Researchers at the Mayo Clinic in Arizona and at Banner Sun Health Research Institute have determined that testing a portion of a person’s submandibular gland may be a way to diagnose early Parkinson’s disease (PD). The study was published in Movement Disorders.
Currently, no accurate diagnostic tests are available for PD. The researchers believe that transcutaneous submandibular-gland biopsy may provide the needed accuracy. The test involves inserting a needle into the submandibular gland and withdrawing the needle to obtain the core of gland tissue within. The researchers looked for an abnormal protein in the cells from patients with early PD and compared it with proteins from subjects without the disease.
“This is the first study demonstrating the value of testing a portion of the submandibular gland to diagnose a living person with early Parkinson’s disease. Making a better diagnosis in living patients is a big step forward in our effort to understand and better treat patients,” said study co-author Charles Adler, MD, PhD, a professor of neurology at the Mayo Clinic in Arizona.
The study involved 25 patients who had PD for less than five years and 10 control subjects without PD. Biopsies were taken from one submandibular salivary gland. The biopsies were done as an office procedure. The biopsied tissues were tested for evidence of the abnormal PD by study co-author Thomas Beach, MD, PhD, a neuropathologist at the Banner Sun Health Research Institute.
“This procedure will provide a much more accurate diagnosis of Parkinson's disease than what is now available,” Beach said. “One of the greatest potential impacts of this finding is on clinical trials, as at the present time some patients entered into Parkinson's clinical trials do not necessarily have Parkinson’s disease, and this is a big impediment to testing new therapies.”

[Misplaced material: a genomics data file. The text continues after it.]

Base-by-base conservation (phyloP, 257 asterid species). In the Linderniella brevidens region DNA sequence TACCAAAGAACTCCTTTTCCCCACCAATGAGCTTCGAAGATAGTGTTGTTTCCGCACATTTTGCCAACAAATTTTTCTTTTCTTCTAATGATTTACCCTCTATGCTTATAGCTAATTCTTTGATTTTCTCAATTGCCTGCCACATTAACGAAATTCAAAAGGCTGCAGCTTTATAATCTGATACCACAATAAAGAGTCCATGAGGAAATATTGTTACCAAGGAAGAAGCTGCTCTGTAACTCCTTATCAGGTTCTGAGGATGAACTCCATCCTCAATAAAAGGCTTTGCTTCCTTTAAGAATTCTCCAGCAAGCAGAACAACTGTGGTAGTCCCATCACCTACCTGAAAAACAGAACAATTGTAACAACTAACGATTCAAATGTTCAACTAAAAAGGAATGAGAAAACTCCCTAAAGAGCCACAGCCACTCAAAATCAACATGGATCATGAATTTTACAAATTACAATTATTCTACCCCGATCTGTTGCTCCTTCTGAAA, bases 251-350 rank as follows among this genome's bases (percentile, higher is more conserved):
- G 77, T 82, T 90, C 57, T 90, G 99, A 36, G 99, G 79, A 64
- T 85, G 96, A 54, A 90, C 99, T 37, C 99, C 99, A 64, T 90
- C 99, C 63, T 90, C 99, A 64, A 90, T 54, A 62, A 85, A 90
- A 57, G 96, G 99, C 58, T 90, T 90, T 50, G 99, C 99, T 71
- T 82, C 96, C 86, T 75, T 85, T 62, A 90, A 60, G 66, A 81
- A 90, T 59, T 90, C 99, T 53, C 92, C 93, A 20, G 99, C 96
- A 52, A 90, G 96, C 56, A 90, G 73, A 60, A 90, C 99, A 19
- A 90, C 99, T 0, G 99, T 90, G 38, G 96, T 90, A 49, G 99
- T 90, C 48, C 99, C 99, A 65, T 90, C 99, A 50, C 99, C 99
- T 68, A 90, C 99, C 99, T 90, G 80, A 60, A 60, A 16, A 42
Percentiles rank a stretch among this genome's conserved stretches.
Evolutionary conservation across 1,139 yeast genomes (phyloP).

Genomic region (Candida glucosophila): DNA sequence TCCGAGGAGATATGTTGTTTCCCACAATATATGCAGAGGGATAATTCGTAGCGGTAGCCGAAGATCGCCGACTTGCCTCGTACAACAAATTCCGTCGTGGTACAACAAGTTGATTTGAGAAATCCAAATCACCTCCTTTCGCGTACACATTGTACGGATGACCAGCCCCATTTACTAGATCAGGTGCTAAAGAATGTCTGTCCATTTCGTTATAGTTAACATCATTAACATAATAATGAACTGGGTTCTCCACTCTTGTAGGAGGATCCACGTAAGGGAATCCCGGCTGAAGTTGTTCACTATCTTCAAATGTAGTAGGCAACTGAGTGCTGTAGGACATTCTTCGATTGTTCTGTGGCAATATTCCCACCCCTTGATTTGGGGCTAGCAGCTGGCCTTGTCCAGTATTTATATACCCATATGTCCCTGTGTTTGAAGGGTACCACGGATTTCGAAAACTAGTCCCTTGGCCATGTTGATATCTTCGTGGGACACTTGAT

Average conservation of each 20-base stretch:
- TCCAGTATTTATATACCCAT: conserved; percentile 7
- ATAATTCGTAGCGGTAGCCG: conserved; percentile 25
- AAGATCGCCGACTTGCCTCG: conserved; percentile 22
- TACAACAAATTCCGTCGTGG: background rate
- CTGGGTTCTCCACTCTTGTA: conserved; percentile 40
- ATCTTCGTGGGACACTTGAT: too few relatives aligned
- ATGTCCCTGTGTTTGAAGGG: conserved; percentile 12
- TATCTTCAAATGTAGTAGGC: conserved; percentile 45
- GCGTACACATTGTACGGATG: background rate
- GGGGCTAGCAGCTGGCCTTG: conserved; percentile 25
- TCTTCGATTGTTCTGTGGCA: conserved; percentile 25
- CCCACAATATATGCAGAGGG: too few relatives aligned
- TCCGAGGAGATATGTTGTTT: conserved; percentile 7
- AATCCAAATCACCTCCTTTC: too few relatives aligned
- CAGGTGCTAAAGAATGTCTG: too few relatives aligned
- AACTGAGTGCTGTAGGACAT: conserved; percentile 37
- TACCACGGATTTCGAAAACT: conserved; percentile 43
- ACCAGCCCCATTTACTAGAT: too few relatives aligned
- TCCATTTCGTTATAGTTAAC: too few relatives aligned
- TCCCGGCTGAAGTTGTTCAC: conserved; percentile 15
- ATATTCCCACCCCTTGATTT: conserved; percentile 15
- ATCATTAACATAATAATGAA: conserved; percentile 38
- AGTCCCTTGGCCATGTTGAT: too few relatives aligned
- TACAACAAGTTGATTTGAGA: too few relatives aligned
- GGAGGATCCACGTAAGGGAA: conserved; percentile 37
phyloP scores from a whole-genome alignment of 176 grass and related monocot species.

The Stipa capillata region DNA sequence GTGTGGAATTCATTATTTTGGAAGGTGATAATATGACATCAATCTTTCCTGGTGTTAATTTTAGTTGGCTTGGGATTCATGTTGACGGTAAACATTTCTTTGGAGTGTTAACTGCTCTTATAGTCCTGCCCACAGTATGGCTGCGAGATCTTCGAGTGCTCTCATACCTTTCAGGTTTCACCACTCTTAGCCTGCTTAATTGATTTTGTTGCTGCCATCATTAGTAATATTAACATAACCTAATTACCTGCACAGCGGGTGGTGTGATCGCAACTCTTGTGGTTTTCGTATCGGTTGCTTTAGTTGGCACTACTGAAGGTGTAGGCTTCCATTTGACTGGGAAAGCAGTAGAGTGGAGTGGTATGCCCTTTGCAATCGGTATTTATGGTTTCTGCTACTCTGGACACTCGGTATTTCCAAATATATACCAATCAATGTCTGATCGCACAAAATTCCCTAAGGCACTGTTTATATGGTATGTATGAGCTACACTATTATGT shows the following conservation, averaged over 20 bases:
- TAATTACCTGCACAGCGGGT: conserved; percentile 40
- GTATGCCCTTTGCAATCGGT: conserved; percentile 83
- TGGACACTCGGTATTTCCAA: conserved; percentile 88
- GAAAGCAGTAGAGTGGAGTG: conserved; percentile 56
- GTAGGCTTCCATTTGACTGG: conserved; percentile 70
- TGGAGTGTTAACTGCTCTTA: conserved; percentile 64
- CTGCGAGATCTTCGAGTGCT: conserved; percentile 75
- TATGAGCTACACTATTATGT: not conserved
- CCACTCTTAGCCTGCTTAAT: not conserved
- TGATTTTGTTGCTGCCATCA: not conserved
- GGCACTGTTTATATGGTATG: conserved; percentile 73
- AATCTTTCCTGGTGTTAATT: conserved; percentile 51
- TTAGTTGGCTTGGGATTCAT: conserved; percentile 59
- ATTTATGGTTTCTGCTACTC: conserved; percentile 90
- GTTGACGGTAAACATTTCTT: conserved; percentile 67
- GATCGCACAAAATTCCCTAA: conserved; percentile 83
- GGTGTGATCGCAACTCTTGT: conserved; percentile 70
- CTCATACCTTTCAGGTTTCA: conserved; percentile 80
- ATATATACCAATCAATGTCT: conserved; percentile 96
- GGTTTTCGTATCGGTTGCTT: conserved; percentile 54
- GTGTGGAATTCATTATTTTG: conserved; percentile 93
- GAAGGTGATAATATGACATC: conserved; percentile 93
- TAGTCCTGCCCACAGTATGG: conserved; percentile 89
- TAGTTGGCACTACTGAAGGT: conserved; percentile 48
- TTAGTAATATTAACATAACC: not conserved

The abnormal PD protein was detected in 14 of the 19 patients who had enough tissue to study, providing positive results that need further investigation. The research team previously had shown that the biopsy could detect the protein in 9 of 12 patients with advanced disease.
PD is a progressive disorder of the nervous system that affects movement as well as sleep, walking, balance, blood pressure, and smell. The disorder develops gradually, sometimes starting with a barely noticeable tremor in one hand. But while tremor may be the best-known sign of PD, the disorder also commonly causes stiffness or slowing of movement. Currently, a diagnosis is based on the patient’s medical history, on a review of signs and symptoms, on a neurological examination, and by ruling out other conditions. In a previous study, Adler and Beach found that up to 45% of PD patients may be misdiagnosed early in the disease. Although PD can’t be cured, medications may improve symptoms.
Source: Mayo Clinic; February 1, 2016.